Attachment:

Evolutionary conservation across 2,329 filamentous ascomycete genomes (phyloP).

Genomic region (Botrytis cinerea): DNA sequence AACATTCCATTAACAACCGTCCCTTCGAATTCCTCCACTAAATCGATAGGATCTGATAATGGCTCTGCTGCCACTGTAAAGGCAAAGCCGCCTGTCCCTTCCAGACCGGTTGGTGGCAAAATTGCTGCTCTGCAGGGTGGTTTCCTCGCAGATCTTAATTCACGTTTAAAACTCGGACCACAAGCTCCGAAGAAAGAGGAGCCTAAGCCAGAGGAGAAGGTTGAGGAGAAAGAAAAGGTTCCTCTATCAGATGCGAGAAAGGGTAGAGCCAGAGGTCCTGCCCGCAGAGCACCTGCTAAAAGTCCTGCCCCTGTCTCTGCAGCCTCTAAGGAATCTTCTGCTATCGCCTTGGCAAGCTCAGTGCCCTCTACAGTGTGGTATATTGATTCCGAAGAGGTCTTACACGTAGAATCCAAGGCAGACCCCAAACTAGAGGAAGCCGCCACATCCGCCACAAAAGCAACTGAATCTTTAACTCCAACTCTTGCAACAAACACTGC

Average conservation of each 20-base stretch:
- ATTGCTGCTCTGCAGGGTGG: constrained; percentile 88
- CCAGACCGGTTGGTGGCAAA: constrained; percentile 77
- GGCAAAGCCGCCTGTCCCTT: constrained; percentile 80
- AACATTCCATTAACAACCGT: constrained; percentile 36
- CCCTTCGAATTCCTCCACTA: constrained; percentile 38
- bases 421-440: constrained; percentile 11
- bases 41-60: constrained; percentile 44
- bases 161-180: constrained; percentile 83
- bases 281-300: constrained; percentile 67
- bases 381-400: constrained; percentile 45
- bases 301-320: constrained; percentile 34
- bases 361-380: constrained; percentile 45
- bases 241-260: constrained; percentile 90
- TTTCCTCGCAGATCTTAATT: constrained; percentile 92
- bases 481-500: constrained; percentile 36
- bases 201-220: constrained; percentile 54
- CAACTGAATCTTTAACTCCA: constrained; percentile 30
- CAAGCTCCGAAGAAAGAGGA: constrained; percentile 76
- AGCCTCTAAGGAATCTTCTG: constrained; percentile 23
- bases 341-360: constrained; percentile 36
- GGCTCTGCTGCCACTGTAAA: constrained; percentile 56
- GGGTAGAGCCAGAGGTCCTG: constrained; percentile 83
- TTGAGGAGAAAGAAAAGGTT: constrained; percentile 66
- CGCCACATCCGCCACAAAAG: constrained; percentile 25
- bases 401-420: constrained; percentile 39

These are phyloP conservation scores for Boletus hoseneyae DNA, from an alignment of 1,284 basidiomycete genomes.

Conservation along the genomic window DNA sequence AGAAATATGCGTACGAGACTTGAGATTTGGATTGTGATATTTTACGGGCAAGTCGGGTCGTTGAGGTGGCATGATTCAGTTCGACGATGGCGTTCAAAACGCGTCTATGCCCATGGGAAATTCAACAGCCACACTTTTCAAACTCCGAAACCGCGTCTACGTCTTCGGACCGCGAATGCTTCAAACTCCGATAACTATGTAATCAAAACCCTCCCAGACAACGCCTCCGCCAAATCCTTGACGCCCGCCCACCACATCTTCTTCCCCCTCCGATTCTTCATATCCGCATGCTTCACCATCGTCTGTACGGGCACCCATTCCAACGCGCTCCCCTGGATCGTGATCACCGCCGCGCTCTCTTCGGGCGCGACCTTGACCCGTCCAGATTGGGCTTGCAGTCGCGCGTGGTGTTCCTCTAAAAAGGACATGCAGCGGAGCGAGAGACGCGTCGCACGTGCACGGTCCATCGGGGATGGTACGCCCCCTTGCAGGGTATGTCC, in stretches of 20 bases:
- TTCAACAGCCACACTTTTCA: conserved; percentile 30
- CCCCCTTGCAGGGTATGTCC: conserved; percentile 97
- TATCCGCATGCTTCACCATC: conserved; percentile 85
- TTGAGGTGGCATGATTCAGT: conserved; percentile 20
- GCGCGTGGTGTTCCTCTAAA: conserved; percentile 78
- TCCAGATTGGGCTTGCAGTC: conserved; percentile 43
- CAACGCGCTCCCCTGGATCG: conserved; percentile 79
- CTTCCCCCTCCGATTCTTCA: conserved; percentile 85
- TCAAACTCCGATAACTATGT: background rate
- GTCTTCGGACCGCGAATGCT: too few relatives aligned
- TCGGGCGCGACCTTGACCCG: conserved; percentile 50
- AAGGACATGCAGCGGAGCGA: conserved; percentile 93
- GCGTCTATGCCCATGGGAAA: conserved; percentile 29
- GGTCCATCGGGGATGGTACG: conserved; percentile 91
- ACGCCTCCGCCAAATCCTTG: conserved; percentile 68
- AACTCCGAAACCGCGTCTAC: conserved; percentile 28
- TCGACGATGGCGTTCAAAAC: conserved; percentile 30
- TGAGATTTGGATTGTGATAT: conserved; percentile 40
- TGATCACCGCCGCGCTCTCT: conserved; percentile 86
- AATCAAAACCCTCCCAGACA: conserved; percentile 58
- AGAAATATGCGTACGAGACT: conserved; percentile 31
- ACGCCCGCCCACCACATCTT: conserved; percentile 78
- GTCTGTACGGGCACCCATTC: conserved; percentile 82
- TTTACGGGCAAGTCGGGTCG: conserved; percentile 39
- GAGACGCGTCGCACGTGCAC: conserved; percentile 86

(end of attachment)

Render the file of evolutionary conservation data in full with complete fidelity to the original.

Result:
Evolutionary conservation across 2,329 filamentous ascomycete genomes (phyloP).

Genomic region (Botrytis cinerea): DNA sequence AACATTCCATTAACAACCGTCCCTTCGAATTCCTCCACTAAATCGATAGGATCTGATAATGGCTCTGCTGCCACTGTAAAGGCAAAGCCGCCTGTCCCTTCCAGACCGGTTGGTGGCAAAATTGCTGCTCTGCAGGGTGGTTTCCTCGCAGATCTTAATTCACGTTTAAAACTCGGACCACAAGCTCCGAAGAAAGAGGAGCCTAAGCCAGAGGAGAAGGTTGAGGAGAAAGAAAAGGTTCCTCTATCAGATGCGAGAAAGGGTAGAGCCAGAGGTCCTGCCCGCAGAGCACCTGCTAAAAGTCCTGCCCCTGTCTCTGCAGCCTCTAAGGAATCTTCTGCTATCGCCTTGGCAAGCTCAGTGCCCTCTACAGTGTGGTATATTGATTCCGAAGAGGTCTTACACGTAGAATCCAAGGCAGACCCCAAACTAGAGGAAGCCGCCACATCCGCCACAAAAGCAACTGAATCTTTAACTCCAACTCTTGCAACAAACACTGC

Average conservation of each 20-base stretch:
- ATTGCTGCTCTGCAGGGTGG: constrained; percentile 88
- CCAGACCGGTTGGTGGCAAA: constrained; percentile 77
- GGCAAAGCCGCCTGTCCCTT: constrained; percentile 80
- AACATTCCATTAACAACCGT: constrained; percentile 36
- CCCTTCGAATTCCTCCACTA: constrained; percentile 38
- bases 421-440: constrained; percentile 11
- bases 41-60: constrained; percentile 44
- bases 161-180: constrained; percentile 83
- bases 281-300: constrained; percentile 67
- bases 381-400: constrained; percentile 45
- bases 301-320: constrained; percentile 34
- bases 361-380: constrained; percentile 45
- bases 241-260: constrained; percentile 90
- TTTCCTCGCAGATCTTAATT: constrained; percentile 92
- bases 481-500: constrained; percentile 36
- bases 201-220: constrained; percentile 54
- CAACTGAATCTTTAACTCCA: constrained; percentile 30
- CAAGCTCCGAAGAAAGAGGA: constrained; percentile 76
- AGCCTCTAAGGAATCTTCTG: constrained; percentile 23
- bases 341-360: constrained; percentile 36
- GGCTCTGCTGCCACTGTAAA: constrained; percentile 56
- GGGTAGAGCCAGAGGTCCTG: constrained; percentile 83
- TTGAGGAGAAAGAAAAGGTT: constrained; percentile 66
- CGCCACATCCGCCACAAAAG: constrained; percentile 25
- bases 401-420: constrained; percentile 39

These are phyloP conservation scores for Boletus hoseneyae DNA, from an alignment of 1,284 basidiomycete genomes.

Conservation along the genomic window DNA sequence AGAAATATGCGTACGAGACTTGAGATTTGGATTGTGATATTTTACGGGCAAGTCGGGTCGTTGAGGTGGCATGATTCAGTTCGACGATGGCGTTCAAAACGCGTCTATGCCCATGGGAAATTCAACAGCCACACTTTTCAAACTCCGAAACCGCGTCTACGTCTTCGGACCGCGAATGCTTCAAACTCCGATAACTATGTAATCAAAACCCTCCCAGACAACGCCTCCGCCAAATCCTTGACGCCCGCCCACCACATCTTCTTCCCCCTCCGATTCTTCATATCCGCATGCTTCACCATCGTCTGTACGGGCACCCATTCCAACGCGCTCCCCTGGATCGTGATCACCGCCGCGCTCTCTTCGGGCGCGACCTTGACCCGTCCAGATTGGGCTTGCAGTCGCGCGTGGTGTTCCTCTAAAAAGGACATGCAGCGGAGCGAGAGACGCGTCGCACGTGCACGGTCCATCGGGGATGGTACGCCCCCTTGCAGGGTATGTCC, in stretches of 20 bases:
- TTCAACAGCCACACTTTTCA: conserved; percentile 30
- CCCCCTTGCAGGGTATGTCC: conserved; percentile 97
- TATCCGCATGCTTCACCATC: conserved; percentile 85
- TTGAGGTGGCATGATTCAGT: conserved; percentile 20
- GCGCGTGGTGTTCCTCTAAA: conserved; percentile 78
- TCCAGATTGGGCTTGCAGTC: conserved; percentile 43
- CAACGCGCTCCCCTGGATCG: conserved; percentile 79
- CTTCCCCCTCCGATTCTTCA: conserved; percentile 85
- TCAAACTCCGATAACTATGT: background rate
- GTCTTCGGACCGCGAATGCT: too few relatives aligned
- TCGGGCGCGACCTTGACCCG: conserved; percentile 50
- AAGGACATGCAGCGGAGCGA: conserved; percentile 93
- GCGTCTATGCCCATGGGAAA: conserved; percentile 29
- GGTCCATCGGGGATGGTACG: conserved; percentile 91
- ACGCCTCCGCCAAATCCTTG: conserved; percentile 68
- AACTCCGAAACCGCGTCTAC: conserved; percentile 28
- TCGACGATGGCGTTCAAAAC: conserved; percentile 30
- TGAGATTTGGATTGTGATAT: conserved; percentile 40
- TGATCACCGCCGCGCTCTCT: conserved; percentile 86
- AATCAAAACCCTCCCAGACA: conserved; percentile 58
- AGAAATATGCGTACGAGACT: conserved; percentile 31
- ACGCCCGCCCACCACATCTT: conserved; percentile 78
- GTCTGTACGGGCACCCATTC: conserved; percentile 82
- TTTACGGGCAAGTCGGGTCG: conserved; percentile 39
- GAGACGCGTCGCACGTGCAC: conserved; percentile 86